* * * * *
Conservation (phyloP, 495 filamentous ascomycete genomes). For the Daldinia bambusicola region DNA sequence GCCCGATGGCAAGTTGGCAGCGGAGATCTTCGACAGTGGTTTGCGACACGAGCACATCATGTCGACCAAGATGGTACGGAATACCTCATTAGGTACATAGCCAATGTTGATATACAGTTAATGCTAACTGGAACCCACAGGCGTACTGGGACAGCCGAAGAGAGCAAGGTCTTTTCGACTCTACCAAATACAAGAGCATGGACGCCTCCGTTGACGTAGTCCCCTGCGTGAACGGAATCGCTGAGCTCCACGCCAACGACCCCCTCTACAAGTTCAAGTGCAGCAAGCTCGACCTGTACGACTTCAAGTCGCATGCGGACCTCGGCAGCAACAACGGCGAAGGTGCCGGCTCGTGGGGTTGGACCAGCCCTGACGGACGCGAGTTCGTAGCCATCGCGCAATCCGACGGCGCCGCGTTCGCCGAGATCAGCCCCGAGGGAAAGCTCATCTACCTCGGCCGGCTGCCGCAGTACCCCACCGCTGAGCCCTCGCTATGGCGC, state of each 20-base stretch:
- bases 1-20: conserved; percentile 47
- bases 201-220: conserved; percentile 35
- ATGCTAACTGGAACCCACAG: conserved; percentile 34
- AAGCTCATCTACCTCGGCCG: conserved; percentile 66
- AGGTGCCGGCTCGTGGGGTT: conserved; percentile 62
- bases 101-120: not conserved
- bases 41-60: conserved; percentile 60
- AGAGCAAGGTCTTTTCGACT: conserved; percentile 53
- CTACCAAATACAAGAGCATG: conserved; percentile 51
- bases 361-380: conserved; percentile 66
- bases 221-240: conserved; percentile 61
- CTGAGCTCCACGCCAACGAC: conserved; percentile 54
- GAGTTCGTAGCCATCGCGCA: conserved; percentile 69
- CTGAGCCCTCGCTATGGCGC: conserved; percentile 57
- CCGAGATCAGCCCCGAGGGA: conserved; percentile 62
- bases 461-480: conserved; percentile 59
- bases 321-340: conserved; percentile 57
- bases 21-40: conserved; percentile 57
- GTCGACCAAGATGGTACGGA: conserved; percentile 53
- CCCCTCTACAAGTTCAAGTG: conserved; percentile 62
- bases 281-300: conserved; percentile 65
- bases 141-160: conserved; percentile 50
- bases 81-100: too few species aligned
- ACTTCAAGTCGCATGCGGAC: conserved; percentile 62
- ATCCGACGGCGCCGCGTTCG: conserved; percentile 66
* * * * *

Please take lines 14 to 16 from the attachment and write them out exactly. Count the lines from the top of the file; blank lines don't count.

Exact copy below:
- GAGTTCGTAGCCATCGCGCA: conserved; percentile 69
- CTGAGCCCTCGCTATGGCGC: conserved; percentile 57
- CCGAGATCAGCCCCGAGGGA: conserved; percentile 62